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the best way to mill a slot?

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  • the best way to mill a slot?

    Is it better to mill a slot in 6mm thick flat steel using an end mill by first plunging all the way through and then milling the length of the slot in one pass slowly. Or to take shallow cuts the length of the slot multiple times?
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  • #2
    6 mm is pretty thin, do it in one pass. Not if using a 1 mm end mill though

    If you do not have a center cutting end mill, drill a starter hole, much faster than multiple passes ramping down....

    Sides will need to be cleaned up by climb cutting to size if any accuracy, or fine finish is needed.

    The end mill will cut oversize, so go down a size on cutter to leave some for side cleanup passes....

    I only make multiple passes, if work is much thicker than diameter of end mill.

    A roughing end mill, really speeds up the job,
    Last edited by Bguns; 04-24-2010, 05:38 PM.

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    • #3
      How do you hold something that thin while you are working on it, sandwich it?
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      • #4
        Drill a series of holes to remove most of the material first is often faster. You probably should drill a pilot hole on one end of the slot anyway so just step over and drill a few more.

        Milling shallow cuts back and forth you will recut lots of chips unless you have flood coolant or vacuum to pull them out of the slot. If you have enough rigidity, milling full depth allows chips to fall through and won't wear out the tip of your endmill.

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        • #5
          Depends how wide the slot is.

          It is fastest to punch though and "chain drill" with the end mill every 1/2 diameter of the mill, then keep the mill down and transverse the slot again to clean it up.

          This is how I was taught by an old shop guy.

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          • #6
            AFAIK endmills are not for drilling, thats what drills are for.

            My endmills usally whine at me if I try and drill with them.
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            • #7
              You can plunge an endmill (i.e. drill with it). They don't dislike it that much and provided it is centercutting, there usually is not much drama involved. Take your normal feedrate and divide by number of flutes to get a good plunge feedrate.

              When slotting like this, I like to ramp, just like the CNC'ers do, rather than plunge. With a manual machine, you can feel in the handwheels what a difference in cutting forces it makes. Much less drama ramping down.

              So I would ramp down to full cut depth, finish to the end of the slot, and then crank back to the beginning of the slot. One hand on the X or Y feed, one on the Z feed handwheel.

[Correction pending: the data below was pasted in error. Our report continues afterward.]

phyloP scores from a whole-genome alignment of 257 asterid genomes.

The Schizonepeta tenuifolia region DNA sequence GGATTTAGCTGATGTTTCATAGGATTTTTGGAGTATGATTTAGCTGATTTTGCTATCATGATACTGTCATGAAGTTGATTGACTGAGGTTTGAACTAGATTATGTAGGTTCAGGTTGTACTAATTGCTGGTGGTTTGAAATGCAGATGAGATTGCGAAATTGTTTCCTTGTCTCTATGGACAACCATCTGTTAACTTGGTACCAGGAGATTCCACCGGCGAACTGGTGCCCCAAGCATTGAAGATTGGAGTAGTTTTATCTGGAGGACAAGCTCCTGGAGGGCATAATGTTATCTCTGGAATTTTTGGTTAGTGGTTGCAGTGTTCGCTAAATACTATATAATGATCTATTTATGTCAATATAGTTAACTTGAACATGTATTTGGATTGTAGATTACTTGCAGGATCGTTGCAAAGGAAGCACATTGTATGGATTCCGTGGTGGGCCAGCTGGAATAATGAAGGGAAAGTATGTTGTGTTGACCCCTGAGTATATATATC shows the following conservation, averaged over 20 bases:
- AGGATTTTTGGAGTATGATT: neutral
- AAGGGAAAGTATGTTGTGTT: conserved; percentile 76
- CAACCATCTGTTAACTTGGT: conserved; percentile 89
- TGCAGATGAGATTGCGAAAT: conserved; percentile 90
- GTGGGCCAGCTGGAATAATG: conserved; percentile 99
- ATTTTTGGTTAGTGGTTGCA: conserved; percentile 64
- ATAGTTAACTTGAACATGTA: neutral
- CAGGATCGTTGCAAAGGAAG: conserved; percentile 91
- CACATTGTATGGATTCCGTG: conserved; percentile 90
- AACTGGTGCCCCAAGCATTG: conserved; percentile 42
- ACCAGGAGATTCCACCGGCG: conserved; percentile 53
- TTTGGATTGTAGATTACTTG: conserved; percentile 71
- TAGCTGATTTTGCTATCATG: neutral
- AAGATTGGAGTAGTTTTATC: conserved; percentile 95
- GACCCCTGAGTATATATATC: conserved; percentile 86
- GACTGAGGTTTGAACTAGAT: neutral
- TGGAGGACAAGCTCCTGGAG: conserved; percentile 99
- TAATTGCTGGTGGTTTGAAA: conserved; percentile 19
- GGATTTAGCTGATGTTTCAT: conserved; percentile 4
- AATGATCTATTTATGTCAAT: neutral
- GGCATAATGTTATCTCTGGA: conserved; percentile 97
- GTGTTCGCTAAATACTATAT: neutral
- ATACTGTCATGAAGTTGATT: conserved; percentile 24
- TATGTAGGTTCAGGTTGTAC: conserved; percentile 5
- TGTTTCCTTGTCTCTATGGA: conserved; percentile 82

Depending on how much the material is making the machine struggle, I would cut up to 1 x diameter per pass in depth.

              Cheers,

              BW
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              • #8
                Chop Milling

                Originally posted by gda
                Depends how wide the slot is.

                It is fastest to punch though and "chain drill" with the end mill every 1/2 diameter of the mill, then keep the mill down and transverse the slot again to clean it up.

                This is how I was taught by an old shop guy.
                This way works for me. We call this Chop Milling. It's fast and easy.
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                • #9
                  Originally posted by BobWarfield
                  When slotting like this, I like to ramp, just like the CNC'ers do, rather than plunge. With a manual machine, you can feel in the handwheels what a difference in cutting forces it makes. Much less drama ramping down.
                  I'd like to see a video of that. I've seen it done often with CNC but it seems like patting your head and rubbing your stomach to try it with the hand wheels.

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                  • #10
                    Originally posted by dp
                    I'd like to see a video of that. I've seen it done often with CNC but it seems like patting your head and rubbing your stomach to try it with the hand wheels.
                    ROFL, it feels a little bit like it too!

                    I first tried it almost at a lark, but discovered it was easy and worked well.

                    BW
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                    http://www.cnccookbook.com/index.htm
                    Try G-Wizard Machinist's Calculator for free:
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                    • #11
                      I tried the ramp aproach

                      I am making three inch long slots in 8mm steel. I used a 12mm end mill. Center cutting. But I didn't feed it manually. I used both the Z and X power feed until I pierced the steel and then just the X power feed. When I was through I milled to the end of the slot and then reversed X and cut the ramp out. The next piece I just plunged the end mill and cut the whole length. Both worked just fine. I am doing this on a horizontal mill with plenty power. I used 1400 rpm for the spindle and it cut fine. These parts don't have to be really exact so I didn't use a smaller diameter end mill first.
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